Wednesday, April 25, 2018

Reflections On "How Things Used To Be"

By Kim Miklusak

As the school year comes to an end and we start planning for next year, I have been hearing people reflect online and in person that students in general are coming in "lower" than previous years on state standardized tests and in reading ability and that this "wasn't how it used to be."  I'm not saying I've never said this before, and I'm not saying we don't have new challenges in areas of testing, technology, etc., but I'm struck by a few thoughts on this and reflected more after following some threads on Twitter.  One in particular by @triciaebarvia pointed out that this Declinism is a bias as well as is deficit thinking about our students--both elements to consider as we plan our curriculum, content, instruction, mindset, etc...



So this led me to reflect on my own beliefs:
  • What do we mean when we say "kids are coming in lower and lower" on standardized tests?  In reading?  In writing?  What does that mean as a value judgment on another person?
  • Do we believe all students can succeed if we view them as "lower than" someone who came in the past?  Do we hold implicit biases about students or groups?  Further, do students internalize this in their beliefs about themselves?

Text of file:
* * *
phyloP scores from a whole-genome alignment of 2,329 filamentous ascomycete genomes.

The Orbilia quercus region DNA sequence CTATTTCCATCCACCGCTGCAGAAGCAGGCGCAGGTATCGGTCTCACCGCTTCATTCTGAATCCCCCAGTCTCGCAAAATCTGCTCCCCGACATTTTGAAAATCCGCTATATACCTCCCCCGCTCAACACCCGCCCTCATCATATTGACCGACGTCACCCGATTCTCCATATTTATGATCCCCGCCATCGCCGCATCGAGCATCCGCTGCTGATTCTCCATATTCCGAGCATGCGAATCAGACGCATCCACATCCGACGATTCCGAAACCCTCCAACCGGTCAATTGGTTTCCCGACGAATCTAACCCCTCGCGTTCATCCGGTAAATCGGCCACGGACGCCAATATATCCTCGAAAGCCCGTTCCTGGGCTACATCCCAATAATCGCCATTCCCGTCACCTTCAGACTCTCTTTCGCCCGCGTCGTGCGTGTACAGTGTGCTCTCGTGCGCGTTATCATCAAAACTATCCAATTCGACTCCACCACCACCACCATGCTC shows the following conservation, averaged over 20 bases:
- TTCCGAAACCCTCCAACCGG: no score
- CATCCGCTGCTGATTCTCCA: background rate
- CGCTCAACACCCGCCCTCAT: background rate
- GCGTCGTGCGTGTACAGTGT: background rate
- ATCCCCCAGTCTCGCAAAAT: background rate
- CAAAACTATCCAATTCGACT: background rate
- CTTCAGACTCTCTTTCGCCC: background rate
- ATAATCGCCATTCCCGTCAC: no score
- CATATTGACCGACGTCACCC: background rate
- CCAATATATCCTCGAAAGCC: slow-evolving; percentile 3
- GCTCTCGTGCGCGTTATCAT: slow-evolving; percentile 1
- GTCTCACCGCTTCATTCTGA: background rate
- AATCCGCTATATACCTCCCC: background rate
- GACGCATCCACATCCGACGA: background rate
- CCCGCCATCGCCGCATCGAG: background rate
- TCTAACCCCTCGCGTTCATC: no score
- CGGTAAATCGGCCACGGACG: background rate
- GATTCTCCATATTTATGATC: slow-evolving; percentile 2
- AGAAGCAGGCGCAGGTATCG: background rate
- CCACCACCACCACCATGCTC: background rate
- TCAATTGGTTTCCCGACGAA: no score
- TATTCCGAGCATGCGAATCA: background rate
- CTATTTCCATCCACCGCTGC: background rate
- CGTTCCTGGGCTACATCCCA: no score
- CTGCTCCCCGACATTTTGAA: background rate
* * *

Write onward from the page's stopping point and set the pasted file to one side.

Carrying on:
• Did students actually come in "stronger" before?  How is that determined by our metrics, our assessments, and how they are used?  (i.e. do we believe students used to all read the whole book we assigned outside of class before? has the testing changed? is the testing accurate?)
  • Have societal expectations changed?  Are our students, for example, taking on more responsibilities?  Are they working more hours?  Are they taking on more AP classes?  More sports and activities?
  • Would we want our own children--if we have children--to be viewed as the "low kid" or one of "those kids?"  And if the answer to that question is, "My child wouldn't be the 'low kid,'" what does that mean for how we view our students?
What if we instead celebrated our students' strengths, as @triciaebarvia says in her tweet--and others have pointed out?  How can we combat deficit thinking about our students: defining them by a perceived what they are not rather than who they are and who they want to be?

As we prepare our curriculum, we set goals of wanting our students to have agency and take ownership and embrace their learning.  Let's reflect on our own beliefs and be sure our mindsets are framed in such a way to create and support those conditions in our classroom!  Another way to do this is to be sure to follow people on Twitter and read resources by others who have been explaining their experiences on this for some time.

Related: I'm currently reading Being the Change by Sara K. Ahmed and will have more to share in another post next week!

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